From Farmington Daily Times (Hannah Grover):
The lower basin states of Arizona, Nevada and California have created a drought contingency plan while the upper basin states including New Mexico, Colorado, Utah and Wyoming have a different drought contingency plan.
These two plans fall under a companion agreement between the upper and lower basin states as well as federal legislation signed into law earlier this year.
The key component of these agreements is to keep water levels in Lake Powell from dropping below 3,525 feet in elevation and to keep water levels in Lake Mead above 1,090 feet in elevation.
The upper basin states will be responsible for maintaining the levels in Lake Powell.
The San Juan Water Commission learned about the drought contingency plan during a meeting on Aug. 7 in Farmington.
Here are three things New Mexico residents should know about the Drought Contingency Plan:
1. Navajo Lake is a key component
…New Mexico Interstate Stream Commission Lawyer Dominique Work said the first step will be to look at operations at Lake Powell to determine if less water could be released. If that does not work, the response plan will look at different storage reservoirs — Flaming Gorge, Aspinall and Navajo Lake.
All three reservoirs can release water into rivers that eventually flow into Lake Powell.
One of those three storage reservoirs could be chosen to release water to keep the levels at Lake Powell above 3,525 feet…
2. The 3,525 feet water level was chosen for hydropower generation
Lake Powell produces hydropower that provides electricity to utilities in Wyoming, Utah, Colorado, New Mexico, Arizona, Nevada and Nebraska. According to the U.S. Bureau of Reclamation, the hydropower plant at Glen Canyon Dam produces about five billion kilowatt hours of power each year.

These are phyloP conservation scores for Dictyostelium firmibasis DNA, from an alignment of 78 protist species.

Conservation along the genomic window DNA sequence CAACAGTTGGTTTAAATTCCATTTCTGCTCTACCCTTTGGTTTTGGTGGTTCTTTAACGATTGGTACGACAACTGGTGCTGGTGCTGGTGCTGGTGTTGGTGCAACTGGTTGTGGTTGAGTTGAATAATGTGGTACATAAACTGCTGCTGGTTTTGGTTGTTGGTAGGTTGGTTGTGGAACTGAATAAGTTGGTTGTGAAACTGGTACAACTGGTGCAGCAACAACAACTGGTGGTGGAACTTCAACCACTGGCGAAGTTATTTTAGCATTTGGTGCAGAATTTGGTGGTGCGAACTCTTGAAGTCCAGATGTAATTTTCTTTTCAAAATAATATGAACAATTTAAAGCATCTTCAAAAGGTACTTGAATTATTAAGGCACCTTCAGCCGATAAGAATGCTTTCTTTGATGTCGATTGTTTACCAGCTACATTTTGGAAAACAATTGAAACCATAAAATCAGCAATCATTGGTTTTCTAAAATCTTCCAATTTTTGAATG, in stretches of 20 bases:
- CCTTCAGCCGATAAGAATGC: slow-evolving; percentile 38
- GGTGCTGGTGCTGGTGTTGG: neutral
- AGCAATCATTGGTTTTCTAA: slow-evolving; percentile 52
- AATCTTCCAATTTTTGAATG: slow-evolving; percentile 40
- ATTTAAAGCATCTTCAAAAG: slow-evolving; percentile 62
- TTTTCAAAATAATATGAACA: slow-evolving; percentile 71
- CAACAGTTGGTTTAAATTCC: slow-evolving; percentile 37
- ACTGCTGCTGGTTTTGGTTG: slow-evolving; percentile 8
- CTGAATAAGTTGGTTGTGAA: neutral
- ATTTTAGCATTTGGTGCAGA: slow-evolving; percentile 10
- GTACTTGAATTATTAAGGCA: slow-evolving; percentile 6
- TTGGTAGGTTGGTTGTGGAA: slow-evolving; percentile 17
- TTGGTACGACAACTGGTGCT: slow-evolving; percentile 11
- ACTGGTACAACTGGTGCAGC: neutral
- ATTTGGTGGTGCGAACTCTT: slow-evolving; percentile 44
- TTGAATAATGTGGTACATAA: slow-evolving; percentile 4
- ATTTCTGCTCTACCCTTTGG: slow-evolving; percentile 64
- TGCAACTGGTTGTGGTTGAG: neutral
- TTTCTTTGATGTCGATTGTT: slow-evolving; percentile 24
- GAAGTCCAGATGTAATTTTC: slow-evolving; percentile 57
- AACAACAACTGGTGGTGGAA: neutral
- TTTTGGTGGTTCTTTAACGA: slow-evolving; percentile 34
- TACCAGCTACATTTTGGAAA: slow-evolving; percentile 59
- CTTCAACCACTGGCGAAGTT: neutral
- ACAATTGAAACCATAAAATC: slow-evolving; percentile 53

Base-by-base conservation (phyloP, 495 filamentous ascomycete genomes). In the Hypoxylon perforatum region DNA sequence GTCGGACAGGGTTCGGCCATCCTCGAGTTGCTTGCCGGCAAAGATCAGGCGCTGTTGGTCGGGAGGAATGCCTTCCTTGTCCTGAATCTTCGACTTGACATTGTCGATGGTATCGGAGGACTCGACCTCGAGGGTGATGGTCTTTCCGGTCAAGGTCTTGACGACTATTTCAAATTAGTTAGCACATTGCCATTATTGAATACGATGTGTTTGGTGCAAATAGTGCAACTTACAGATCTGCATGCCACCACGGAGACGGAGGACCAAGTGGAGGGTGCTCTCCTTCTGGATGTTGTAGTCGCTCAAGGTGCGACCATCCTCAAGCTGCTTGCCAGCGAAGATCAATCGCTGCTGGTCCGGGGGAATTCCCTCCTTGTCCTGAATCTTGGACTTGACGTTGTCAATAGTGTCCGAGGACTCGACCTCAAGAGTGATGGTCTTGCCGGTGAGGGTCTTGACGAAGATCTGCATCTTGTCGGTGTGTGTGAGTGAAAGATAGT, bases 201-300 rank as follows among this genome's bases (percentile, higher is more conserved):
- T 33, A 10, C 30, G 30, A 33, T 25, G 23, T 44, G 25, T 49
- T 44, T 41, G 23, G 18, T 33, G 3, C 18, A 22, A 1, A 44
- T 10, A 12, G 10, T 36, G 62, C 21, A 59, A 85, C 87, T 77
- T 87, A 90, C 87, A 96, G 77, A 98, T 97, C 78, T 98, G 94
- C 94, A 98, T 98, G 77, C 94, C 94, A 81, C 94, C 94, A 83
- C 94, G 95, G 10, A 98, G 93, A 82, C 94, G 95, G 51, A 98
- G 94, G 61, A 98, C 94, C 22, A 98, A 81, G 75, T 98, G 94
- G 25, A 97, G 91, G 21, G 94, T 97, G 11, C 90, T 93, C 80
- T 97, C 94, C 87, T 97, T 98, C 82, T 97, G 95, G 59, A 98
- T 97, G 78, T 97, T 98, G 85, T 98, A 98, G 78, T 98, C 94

Electric utilities in Farmington and Aztec both receive power from Lake Powell.
If the lake levels drop below 3,490 feet, the hydropower plant cannot work…
3. Plan also allows upper basin states to place water in storage
Another key aspect of the plan is it allows the upper basin states to develop a plan to store up to 500,000 acre-feet of additional water in Navajo Lake, Flaming Gorge and Aspinall. This water would be released if needed to fulfill Colorado River Compact requirements…
However, the 500,000 acre-feet of water must come from water rights that would otherwise have been used if it had not been put into storage. For example, a farmer could choose to put an acre-foot of water into storage and let their field go fallow.
The upper basin states must develop a demand management program before they can begin putting water in storage in the reservoirs.